“Usually, what we wind up with is as soon as we walk in the door and the kids are there, most of them have just got these great big smiles on their faces. It’s remarkable. It’s absolutely remarkable,” Stew Cutler, a member of the Ramapo-Bergen Animal Refuge Inc. (RBARI) Board of Trustees, said while describing the non-profit animal shelter’s dog therapy program, Paws In Hand, also referred to as Paws.

According to its website, RBARI was founded in 1978 after two animal rescue organizations – the Bergen Animal Rescue, Inc. of Teaneck and the Ramapo Animal Refuge, Inc. of Oakland  – merged to form one permanent shelter in Oakland for homeless dogs that had no one to care for them.

About 10 years ago, Paws was founded by an RBARI trainer aiming to provide pet therapy to students with special needs with the goal of socializing shelter dogs, while enriching the lives of the students.

After holding two programs in just The Windsor Learning Center – a K-12 special education school in Pompton Lakes – as of one year ago, the Paws program now operates in four additional schools, including Hawthorne High School, Indian Hills High School, Wayne Hills High School and Bergen County Special Services in Paramus.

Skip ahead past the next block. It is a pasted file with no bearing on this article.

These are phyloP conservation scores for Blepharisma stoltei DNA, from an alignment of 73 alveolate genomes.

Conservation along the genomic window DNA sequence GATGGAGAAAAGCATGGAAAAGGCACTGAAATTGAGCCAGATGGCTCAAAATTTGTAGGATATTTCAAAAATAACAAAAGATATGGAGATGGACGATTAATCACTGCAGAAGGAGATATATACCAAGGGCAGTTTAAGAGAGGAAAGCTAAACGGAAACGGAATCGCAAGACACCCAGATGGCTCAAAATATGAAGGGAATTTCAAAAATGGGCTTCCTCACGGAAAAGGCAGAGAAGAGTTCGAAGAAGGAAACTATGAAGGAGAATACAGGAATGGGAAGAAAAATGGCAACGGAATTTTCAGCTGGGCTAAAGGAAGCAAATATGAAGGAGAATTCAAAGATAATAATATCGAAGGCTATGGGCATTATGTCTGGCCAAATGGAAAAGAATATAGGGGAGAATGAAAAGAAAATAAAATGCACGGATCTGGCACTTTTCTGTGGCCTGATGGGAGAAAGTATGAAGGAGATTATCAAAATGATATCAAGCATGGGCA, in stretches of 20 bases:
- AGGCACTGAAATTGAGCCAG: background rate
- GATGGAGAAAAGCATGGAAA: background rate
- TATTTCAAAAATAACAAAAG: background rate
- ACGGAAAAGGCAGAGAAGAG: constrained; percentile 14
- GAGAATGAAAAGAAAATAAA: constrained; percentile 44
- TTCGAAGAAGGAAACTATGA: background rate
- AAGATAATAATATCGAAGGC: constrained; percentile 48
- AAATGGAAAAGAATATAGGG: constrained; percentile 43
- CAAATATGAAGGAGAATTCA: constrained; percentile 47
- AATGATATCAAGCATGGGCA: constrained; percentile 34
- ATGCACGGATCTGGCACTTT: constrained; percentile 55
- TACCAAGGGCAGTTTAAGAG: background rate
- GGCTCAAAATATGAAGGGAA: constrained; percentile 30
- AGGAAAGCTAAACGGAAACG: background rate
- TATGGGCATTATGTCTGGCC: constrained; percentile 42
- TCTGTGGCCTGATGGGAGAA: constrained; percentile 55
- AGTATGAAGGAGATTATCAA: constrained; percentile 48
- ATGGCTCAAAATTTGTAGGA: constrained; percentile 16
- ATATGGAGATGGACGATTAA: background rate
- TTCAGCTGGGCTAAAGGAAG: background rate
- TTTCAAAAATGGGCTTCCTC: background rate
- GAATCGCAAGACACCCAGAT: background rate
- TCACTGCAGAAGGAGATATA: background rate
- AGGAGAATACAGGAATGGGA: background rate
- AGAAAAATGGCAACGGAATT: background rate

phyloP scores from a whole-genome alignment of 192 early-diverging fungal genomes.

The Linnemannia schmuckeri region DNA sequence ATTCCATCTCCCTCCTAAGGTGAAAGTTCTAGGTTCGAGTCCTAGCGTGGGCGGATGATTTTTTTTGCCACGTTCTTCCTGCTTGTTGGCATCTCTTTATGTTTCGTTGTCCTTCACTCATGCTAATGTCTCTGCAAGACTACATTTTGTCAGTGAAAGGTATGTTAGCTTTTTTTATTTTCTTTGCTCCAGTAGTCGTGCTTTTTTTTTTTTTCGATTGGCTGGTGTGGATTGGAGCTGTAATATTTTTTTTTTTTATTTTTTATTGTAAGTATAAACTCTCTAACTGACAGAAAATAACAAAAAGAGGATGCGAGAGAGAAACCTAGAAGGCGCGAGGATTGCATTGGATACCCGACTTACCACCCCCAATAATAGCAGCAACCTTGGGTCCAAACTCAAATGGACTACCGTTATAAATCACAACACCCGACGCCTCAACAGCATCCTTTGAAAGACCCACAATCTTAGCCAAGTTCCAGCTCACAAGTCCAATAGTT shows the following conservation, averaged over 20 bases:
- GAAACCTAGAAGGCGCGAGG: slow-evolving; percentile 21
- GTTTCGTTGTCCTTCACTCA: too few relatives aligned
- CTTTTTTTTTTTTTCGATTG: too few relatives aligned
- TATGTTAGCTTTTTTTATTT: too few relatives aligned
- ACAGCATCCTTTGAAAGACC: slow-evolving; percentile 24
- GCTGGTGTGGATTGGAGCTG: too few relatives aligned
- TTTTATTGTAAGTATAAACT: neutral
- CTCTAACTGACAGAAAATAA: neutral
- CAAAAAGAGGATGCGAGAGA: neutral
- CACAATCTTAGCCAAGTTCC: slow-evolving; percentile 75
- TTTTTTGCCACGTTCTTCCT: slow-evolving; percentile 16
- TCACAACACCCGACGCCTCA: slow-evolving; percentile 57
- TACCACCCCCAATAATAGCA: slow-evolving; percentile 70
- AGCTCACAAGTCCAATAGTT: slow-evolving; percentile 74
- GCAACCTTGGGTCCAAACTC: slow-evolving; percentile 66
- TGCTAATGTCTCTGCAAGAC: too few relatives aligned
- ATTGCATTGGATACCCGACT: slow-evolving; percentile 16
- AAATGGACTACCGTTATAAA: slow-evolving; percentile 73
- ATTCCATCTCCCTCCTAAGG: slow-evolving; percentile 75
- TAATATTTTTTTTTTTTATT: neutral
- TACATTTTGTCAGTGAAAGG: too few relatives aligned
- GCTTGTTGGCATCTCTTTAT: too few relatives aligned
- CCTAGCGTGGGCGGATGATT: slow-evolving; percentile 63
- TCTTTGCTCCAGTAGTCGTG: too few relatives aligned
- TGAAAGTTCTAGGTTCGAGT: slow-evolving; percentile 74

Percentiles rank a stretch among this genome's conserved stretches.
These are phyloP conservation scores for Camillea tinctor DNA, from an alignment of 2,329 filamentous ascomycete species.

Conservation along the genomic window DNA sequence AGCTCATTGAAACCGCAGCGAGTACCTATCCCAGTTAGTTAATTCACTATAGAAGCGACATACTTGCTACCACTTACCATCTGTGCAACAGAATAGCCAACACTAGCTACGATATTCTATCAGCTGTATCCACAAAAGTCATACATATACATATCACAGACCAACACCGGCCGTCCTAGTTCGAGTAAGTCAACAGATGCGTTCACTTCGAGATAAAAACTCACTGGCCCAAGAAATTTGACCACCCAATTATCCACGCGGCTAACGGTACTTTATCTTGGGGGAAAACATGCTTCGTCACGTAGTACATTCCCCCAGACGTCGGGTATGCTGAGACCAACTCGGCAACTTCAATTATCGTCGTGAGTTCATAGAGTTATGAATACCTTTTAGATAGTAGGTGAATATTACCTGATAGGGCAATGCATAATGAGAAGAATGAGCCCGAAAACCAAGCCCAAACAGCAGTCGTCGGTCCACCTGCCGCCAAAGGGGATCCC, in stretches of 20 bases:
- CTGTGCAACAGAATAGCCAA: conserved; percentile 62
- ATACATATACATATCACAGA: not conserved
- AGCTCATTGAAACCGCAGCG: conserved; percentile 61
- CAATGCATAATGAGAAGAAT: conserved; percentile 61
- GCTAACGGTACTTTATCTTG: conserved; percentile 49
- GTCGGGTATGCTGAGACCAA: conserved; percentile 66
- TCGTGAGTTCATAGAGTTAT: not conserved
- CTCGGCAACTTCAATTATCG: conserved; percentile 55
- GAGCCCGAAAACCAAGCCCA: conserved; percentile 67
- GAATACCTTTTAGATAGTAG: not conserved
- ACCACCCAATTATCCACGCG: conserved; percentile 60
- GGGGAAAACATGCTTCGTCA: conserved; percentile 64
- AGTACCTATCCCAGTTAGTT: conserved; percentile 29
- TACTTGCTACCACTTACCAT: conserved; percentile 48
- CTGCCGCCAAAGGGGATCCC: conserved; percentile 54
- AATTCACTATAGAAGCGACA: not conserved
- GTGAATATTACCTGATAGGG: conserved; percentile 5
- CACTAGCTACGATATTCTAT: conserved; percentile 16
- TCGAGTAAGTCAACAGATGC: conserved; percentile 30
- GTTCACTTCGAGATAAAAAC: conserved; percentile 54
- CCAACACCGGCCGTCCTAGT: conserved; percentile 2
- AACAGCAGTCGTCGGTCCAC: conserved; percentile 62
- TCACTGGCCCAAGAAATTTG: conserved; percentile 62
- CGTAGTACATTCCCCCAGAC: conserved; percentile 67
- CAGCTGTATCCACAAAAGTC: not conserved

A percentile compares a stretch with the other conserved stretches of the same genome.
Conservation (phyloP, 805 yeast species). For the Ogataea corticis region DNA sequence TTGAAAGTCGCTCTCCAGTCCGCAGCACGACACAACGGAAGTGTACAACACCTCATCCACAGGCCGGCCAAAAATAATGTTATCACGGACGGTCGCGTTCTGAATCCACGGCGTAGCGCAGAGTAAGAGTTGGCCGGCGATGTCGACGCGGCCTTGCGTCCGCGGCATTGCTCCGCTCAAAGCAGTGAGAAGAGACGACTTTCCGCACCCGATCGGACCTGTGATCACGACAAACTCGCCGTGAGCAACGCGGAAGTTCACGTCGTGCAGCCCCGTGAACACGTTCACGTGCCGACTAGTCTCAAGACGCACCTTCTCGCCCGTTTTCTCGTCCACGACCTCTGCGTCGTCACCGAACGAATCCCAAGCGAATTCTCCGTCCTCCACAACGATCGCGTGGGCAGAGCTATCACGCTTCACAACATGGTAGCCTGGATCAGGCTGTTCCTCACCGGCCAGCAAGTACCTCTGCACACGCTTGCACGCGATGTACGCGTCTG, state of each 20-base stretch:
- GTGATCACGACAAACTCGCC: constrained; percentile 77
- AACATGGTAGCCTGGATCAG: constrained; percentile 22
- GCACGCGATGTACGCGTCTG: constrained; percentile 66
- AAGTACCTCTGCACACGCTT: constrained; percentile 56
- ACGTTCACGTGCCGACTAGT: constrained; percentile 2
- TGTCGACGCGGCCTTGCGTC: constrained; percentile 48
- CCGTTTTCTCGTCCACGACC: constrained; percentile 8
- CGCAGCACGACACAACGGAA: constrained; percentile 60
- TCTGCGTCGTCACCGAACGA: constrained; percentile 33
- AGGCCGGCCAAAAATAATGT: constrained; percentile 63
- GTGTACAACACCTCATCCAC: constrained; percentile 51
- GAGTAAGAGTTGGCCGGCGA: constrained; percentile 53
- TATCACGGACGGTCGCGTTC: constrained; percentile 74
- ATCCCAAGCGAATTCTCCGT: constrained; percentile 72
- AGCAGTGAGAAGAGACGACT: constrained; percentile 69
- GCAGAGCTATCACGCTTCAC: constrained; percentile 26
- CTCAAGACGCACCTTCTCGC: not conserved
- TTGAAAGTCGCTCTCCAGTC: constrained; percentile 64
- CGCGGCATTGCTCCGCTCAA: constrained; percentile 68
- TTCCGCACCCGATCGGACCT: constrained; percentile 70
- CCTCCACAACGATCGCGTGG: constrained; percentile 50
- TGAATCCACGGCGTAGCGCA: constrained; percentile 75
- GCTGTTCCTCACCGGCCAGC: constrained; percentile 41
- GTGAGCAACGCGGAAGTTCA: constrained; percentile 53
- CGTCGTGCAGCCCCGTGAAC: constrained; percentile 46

Cutler is one of the volunteers responsible for the program’s expansion. Having been a RBARI volunteer since 2010 and a Paws volunteer since 2016, Cutler approached other New Jersey schools to implement the dog therapy sessions.

“It just seemed like such a worthwhile program,” said Cutler.

According to the RBARI website, when children interact with animals, it can increase their independence, improve social development and help their communication skills. Bonding with animals also teaches kindness – another goal of the Paws program.